Delivering ahead of schedule, GKN Aerospace recently supplied Aviation Partners Boeing (APB) with the first blended winglets for the Boeing 737-300/500. Under a multi-year agreement finalized in April 2007, GKN is to deliver 200 737-300/500 blended winglet aircraft sets over several years.
The winglets are produced at GKN Aerospace’s facility on Isle of Wight, U.K.
Winglets are transforming the performance of aircraft today, according to GKN. By significantly reducing drag, blended winglets cut the aircraft’s fuel consumption by about 5%—improving performance and reducing environmental impact. The company notes that blended winglets can be retrofitted to the huge number of aircraft already flying, as well as fitted to new airframes.
“By 2010, just over two years from now, APB has predicted that blended winglets will have saved the world’s airlines over 2 billion gal of fuel,” said Jeff Armitage, Vice President and Director, Nacelles, GKN Aerospace. “For 737-300/500 operators, APB estimates savings of up to 100,000 gal of fuel per aircraft per year.”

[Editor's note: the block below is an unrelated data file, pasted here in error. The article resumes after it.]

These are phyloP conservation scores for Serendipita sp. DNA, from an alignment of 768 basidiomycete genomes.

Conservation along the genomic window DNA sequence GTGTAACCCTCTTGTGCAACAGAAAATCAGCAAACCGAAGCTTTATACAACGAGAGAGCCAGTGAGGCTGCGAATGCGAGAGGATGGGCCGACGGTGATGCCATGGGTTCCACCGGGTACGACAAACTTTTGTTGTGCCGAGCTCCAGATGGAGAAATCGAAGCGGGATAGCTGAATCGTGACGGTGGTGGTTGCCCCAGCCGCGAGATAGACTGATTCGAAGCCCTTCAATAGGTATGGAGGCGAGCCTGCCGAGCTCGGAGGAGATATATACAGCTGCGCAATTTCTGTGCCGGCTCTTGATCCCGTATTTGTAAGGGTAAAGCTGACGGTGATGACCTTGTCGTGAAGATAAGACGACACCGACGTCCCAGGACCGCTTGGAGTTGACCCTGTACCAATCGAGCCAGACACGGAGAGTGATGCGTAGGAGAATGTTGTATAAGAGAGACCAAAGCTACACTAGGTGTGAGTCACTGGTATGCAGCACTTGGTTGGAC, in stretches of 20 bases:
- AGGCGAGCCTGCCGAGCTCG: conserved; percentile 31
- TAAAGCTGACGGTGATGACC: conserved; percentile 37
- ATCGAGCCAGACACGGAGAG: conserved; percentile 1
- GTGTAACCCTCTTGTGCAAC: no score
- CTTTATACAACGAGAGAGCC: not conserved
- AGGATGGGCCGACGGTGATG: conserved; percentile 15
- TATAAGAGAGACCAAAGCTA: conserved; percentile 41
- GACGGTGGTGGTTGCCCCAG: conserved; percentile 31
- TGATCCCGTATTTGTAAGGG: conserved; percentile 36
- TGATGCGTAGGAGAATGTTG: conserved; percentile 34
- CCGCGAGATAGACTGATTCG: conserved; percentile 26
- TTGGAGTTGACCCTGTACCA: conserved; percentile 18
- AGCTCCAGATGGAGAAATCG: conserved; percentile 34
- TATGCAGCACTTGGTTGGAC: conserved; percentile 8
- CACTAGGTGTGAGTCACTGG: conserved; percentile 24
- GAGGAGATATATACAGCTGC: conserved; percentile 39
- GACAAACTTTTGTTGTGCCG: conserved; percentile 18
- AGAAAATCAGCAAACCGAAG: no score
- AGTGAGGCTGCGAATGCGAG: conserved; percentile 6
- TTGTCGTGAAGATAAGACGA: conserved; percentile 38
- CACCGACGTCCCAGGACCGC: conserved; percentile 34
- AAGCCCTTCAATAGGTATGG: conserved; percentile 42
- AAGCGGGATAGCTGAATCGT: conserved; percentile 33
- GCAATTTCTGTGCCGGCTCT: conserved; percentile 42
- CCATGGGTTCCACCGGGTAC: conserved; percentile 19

GKN’s move into blended winglets is a key business development for the company.
“This is a key contract for GKN Aerospace here in Cowes, and it is our aim to play a significant part in this hugely promising market in the coming years,” Armitage said.
GKN is a second-source supplier to APB for the winglets. “GKN Aerospace is one of the world’s top producers of aerospace composite structures, and this agreement [allows] us to significantly increase blended winglet production on our 737-300/500 program,” said APB CEO John Reimers. “We look forward to working with GKN Aerospace as the world airline industry continues its transition to blended winglet technology.”
Each 737 winglet is 7 ft long. The composition is primarily carbon-fiber composite and the process is hand-laid.
The agreement between GKN and APB also calls for delivery of 300 sets of 11-ft-long winglets for the Boeing 767-300ER. Like 737 winglets, 767 winglets will be produced at the GKN facility on the Isle of Wight. The company is responsible for design, development, and manufacture of the 767 winglets, unlike the 737 winglets, which are built-to-print.
APB is a joint venture between Aviation Partners and Boeing, and its headquarters are in Seattle.